There are probably loads of scored by Morricone that I have never heard of. Today's track being a case in point it comes from the 1970 Italian film "Ciita Vioenta", Violent City or otherwise known as The Family which starred Charles Bronson and Jill Ireland and was set in New Orleans. I have no recollection of ever seeing this film but if it was ever on terrestrial telly when I was a teenager there is a good chance that I did as my father is a big Bronson fan!
I discovered this track on the Cherrystones compilation which I bought as David Holmes had something to do with the compiling. Most of the tracks on the cd were new to me but all are really good even the Cher track, a cover of I walk On Gilded Splinters and worth the five and a bit quid it is now going for on Amazon. It was more than double that at the time of release.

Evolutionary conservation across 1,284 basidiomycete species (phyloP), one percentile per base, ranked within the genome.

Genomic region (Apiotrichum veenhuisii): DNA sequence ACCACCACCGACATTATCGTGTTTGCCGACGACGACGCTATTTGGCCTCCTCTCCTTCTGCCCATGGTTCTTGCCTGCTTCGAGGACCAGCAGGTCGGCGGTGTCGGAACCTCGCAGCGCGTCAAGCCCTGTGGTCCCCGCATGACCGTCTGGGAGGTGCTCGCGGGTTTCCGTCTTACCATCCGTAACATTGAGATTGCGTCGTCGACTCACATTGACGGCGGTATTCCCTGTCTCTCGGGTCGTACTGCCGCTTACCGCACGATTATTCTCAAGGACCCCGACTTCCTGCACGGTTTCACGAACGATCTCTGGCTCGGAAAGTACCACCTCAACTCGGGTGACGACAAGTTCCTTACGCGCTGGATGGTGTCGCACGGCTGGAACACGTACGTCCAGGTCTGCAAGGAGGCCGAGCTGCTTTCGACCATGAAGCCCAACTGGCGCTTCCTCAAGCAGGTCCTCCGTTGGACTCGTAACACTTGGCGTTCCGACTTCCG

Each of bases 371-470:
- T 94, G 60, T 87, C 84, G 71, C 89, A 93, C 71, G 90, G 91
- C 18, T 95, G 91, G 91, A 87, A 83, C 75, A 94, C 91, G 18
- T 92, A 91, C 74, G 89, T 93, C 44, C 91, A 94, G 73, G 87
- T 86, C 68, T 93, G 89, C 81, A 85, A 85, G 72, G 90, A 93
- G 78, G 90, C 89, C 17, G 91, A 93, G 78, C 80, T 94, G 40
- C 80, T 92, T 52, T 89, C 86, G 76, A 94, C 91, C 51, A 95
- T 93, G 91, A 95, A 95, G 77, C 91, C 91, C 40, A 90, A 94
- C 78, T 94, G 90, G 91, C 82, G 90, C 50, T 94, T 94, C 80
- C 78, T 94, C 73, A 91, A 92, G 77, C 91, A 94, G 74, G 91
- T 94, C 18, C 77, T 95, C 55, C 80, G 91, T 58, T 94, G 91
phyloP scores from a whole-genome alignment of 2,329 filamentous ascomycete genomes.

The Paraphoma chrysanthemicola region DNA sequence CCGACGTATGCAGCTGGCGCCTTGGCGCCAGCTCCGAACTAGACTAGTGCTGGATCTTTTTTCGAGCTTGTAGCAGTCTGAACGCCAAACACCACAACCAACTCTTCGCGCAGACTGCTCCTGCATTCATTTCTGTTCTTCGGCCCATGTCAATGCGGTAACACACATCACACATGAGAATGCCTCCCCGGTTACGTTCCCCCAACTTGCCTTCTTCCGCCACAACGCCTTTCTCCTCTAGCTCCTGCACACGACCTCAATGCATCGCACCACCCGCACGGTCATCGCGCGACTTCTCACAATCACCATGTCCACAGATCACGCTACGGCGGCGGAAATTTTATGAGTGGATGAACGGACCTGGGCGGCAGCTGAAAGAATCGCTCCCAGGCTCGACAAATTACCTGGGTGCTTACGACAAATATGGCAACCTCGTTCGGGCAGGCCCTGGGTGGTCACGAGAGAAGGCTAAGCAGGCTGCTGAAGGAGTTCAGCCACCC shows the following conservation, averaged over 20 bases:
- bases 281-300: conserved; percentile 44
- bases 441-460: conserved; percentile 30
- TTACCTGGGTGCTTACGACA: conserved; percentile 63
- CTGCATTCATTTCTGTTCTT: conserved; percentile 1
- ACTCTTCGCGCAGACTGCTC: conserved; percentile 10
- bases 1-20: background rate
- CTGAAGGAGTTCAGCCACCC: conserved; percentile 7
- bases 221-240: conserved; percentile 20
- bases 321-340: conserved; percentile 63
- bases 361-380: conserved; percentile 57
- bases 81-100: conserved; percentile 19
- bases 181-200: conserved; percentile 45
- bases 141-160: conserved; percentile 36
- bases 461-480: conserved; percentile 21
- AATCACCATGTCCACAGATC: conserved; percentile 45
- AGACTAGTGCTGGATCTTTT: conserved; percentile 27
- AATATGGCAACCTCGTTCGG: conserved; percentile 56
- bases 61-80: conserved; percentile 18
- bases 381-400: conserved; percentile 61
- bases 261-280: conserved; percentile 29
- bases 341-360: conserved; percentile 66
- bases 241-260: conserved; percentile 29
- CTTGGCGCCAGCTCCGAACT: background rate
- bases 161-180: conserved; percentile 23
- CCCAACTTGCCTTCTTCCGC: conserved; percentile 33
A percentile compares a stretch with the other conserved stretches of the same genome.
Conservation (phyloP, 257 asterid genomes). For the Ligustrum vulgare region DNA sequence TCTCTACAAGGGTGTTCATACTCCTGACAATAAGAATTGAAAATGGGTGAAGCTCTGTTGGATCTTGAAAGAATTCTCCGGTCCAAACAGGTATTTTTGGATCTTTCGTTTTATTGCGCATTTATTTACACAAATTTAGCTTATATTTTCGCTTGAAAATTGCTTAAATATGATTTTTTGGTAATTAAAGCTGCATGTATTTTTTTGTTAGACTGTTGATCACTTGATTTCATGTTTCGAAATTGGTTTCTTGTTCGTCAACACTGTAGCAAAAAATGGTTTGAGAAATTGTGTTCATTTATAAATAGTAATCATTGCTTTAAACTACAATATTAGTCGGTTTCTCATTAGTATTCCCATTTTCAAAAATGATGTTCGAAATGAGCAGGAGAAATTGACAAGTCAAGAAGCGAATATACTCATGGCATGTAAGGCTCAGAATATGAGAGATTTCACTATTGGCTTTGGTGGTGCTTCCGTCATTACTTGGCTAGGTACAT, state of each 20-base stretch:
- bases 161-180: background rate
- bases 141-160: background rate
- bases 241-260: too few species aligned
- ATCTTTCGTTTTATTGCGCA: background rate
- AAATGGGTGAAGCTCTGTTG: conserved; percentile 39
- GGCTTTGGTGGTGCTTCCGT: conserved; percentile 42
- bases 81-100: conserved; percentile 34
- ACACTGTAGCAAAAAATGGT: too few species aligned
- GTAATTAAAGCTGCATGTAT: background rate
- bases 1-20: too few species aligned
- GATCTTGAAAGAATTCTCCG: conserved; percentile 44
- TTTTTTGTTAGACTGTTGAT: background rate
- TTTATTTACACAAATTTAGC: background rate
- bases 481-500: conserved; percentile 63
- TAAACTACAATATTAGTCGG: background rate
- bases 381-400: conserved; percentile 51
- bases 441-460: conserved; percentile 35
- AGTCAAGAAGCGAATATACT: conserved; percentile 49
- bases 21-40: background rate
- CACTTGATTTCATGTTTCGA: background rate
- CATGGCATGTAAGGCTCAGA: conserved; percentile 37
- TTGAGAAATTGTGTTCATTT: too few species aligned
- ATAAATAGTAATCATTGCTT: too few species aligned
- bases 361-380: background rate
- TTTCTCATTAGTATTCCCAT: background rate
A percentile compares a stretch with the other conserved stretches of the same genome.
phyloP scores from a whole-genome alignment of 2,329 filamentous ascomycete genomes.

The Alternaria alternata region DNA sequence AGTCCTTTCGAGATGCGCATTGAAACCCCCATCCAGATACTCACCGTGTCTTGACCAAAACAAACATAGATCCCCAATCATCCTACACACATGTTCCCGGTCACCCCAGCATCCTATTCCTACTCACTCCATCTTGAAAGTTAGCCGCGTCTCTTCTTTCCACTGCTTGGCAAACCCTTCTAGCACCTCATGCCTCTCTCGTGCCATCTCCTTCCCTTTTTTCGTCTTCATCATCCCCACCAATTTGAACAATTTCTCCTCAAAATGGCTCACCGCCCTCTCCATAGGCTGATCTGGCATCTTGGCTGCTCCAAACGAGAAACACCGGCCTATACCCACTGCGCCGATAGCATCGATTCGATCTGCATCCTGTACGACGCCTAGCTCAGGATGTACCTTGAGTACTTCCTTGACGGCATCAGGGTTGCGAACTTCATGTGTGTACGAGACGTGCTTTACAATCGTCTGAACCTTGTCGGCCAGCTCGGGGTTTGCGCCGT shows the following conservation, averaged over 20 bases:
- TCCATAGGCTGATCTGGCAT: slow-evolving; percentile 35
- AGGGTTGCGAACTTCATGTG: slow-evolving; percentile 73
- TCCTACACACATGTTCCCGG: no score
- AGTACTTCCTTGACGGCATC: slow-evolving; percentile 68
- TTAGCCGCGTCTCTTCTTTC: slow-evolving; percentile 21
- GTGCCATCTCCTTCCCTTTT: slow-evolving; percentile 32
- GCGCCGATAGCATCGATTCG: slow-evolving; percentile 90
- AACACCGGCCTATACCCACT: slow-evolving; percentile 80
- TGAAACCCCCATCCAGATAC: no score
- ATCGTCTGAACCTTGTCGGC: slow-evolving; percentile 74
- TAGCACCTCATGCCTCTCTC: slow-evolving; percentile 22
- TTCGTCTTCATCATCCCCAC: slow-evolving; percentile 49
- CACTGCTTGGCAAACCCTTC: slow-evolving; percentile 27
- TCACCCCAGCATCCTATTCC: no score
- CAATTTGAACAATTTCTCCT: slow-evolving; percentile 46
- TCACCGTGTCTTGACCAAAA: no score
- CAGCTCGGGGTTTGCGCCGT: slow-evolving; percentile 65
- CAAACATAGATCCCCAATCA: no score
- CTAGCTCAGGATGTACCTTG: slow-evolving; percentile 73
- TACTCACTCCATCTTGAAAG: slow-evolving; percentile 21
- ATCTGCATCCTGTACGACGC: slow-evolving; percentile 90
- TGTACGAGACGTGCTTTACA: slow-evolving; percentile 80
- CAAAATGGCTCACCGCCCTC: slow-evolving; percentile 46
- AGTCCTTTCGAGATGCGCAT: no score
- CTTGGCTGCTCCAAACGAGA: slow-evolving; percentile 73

Ennio Morricone - Svolta Definitiva
Monday, 6 July 2020
Going back a bit here. On Twitter Richie posed the question "what was your favourite stadium gig?" I have never been to a stadium gig as such, frankly the idea fill me with horror; far too many people, no personal space and being the length of a football pitch away from the stage is not a prospect I found enticing and that was prior to the current situation.